2, I see many comments about "self" defence and "home" defence. One thing that seems to be missing, and it could be the most important one of all is the defence of your country. An unarmed nation could be considered an easy-er target for invasion. So you should also include "national" defence as another reason for gun ownership.

3, It seems to me that the anti gun lobby is trying to make guns socially unacceptable. One way they do this by using peoples fears of guns. People often fear what they don't understand. If you were to teach responsible gun etiquette in primary schools, this would reduce the ignorance and therefore a lot of the related fear. Respect and courtesy would probably also need to be taught.

It would be foolish to live in "tornado valley" and not be prepared for the aftermath of one striking. Better still to have built to withstand the impact, than to have to clean up the the mess left behind.

johnsonrlp
October 22, 2008, 07:49 PM
Suppressors would become a lot more popular. How else are you going to shoot your new full-auto without getting caught?;)

From a military perspective, I've sworn that I will support and defend the Constitution of the United States against all enemies, foreign and domestic.. And that is exactly what I, my family, my friends, and many of my co-workers intend to do.

MacGille
October 22, 2008, 07:50 PM
Guns, what guns?

44 AMP
October 22, 2008, 09:16 PM
For all of the "it will never happen here", just about everthing that has happened in the rest of the world (with the exception of Nazi death camps) has happened here in the USA, at one time or another, the main difference is a question of scale, and overall efectivness.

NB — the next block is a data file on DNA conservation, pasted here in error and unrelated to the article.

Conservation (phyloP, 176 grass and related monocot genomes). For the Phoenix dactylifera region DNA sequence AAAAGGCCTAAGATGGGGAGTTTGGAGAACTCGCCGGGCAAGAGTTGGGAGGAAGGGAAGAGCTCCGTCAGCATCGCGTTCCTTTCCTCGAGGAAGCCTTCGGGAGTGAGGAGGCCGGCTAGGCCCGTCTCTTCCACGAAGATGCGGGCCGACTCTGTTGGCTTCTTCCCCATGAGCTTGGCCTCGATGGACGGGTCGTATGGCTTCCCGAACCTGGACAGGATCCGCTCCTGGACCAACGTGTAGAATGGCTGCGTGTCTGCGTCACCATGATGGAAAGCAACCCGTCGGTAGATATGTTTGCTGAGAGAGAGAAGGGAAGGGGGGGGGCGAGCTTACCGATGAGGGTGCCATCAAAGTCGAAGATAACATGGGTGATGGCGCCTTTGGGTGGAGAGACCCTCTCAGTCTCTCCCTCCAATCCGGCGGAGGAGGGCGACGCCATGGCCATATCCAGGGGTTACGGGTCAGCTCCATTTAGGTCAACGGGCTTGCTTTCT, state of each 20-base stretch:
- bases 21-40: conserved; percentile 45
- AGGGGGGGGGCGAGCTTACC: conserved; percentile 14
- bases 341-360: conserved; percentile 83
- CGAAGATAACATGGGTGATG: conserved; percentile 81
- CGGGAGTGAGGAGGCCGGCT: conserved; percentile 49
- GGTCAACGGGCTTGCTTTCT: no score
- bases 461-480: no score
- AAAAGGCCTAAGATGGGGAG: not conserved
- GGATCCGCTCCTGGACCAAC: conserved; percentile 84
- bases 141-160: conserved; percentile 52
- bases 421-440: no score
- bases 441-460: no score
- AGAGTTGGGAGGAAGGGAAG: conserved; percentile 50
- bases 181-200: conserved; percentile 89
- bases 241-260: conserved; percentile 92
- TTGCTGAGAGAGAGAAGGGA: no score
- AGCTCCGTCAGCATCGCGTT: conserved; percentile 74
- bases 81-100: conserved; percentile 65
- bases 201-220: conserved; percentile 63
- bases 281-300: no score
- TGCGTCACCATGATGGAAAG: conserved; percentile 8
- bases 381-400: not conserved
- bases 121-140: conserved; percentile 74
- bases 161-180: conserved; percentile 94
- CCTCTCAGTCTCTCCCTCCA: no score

Can't ban guns in the US? Then just what was the Heller case about? The city of Washington DC effectively banned guns for over 30 years, and even with the recent SCOTUS decision, they aren't readily available in DC yet.

NYC has had the Sullivan Laws since the early part of the 20th century, severly restricting legal gun ownership in the city, amounting to a virtual ban unles you were one of the approved few.

At times in the past we have had genocide campaigns, concentration camps, and US troops attacking US citizens in our nation's capitol. Do just a little historical research and you will find that we are not angels. Do not count on all our good protectors in uniform refusing to follow orders, even Constitutionally illegal ones. While there will be many who would refuse, there are also many who would comply without a second thought.

One thing I didn't see mentioned in previous posts, is the fact that there are quite a few small machine shops in the country, and more than a few people who know how to use them. Even if they could manage to round up all the currently legal guns in private hands, the capability to make replacements exists all over the country, and there will be people willing to do the work for the money that will be offered by "criminals". Mechanically, the simplest repeating firearm to make is a blowback submachinegun. One unintended consequence of banning all guns could be to increase the number of SMGs in illegal circulation. After all, if you are going to go to jail for having any gun, you might as well have the most effective gun you can get your hands on. And since with guns banned there will be no sport hunting with guns, there will be no practical use for long range rifles. Military assault rifles (homemade, smuggled in, or stolen from the military and police) will be available to those with a desire and the funds, just as any illegal substance is available on the black market today. And the same goes for sawed off shotuns, SMGs, and simple handguns. Short range, handy, concealable weapons for offense and defense in urban environments will be obtainable by anyone willing to be a "criminal" under the law. Ammo will always be available in small amounts, at high cost, home made, or stolen from the govt and police, people willing to pay will be able to get it.